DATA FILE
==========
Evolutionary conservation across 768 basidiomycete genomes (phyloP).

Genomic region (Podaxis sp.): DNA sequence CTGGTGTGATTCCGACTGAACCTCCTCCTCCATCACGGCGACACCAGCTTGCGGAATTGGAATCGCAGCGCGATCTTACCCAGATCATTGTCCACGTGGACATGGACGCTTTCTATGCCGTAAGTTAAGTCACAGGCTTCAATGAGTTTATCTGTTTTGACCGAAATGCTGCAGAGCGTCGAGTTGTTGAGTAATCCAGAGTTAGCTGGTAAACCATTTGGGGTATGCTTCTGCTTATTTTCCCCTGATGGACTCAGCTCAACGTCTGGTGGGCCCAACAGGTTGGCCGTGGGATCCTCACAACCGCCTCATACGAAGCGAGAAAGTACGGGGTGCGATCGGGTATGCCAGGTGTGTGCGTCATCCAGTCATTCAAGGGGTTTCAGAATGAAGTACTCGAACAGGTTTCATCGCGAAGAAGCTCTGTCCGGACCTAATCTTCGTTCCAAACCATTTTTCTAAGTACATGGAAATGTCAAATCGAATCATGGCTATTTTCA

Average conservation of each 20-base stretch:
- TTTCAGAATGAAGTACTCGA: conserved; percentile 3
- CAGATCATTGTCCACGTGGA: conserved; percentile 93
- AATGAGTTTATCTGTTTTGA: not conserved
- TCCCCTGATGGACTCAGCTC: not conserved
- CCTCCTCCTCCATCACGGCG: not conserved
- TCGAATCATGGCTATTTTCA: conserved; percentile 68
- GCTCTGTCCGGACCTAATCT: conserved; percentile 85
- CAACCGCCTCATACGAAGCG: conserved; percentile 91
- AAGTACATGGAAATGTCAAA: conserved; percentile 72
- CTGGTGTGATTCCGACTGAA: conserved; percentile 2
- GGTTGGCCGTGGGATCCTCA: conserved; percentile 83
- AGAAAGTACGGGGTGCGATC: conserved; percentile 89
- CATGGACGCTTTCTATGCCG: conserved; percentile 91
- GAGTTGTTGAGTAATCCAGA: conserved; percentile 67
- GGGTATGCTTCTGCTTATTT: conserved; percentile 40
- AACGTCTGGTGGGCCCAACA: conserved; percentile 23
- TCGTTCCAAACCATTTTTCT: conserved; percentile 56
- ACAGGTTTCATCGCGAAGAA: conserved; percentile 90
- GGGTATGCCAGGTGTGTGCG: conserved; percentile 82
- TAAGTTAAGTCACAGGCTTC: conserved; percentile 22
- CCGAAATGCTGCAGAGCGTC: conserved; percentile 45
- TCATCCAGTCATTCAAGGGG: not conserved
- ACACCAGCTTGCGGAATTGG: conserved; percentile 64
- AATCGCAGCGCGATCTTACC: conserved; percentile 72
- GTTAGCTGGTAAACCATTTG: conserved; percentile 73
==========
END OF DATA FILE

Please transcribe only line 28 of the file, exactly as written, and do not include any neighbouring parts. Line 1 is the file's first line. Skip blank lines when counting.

- GTTAGCTGGTAAACCATTTG: conserved; percentile 73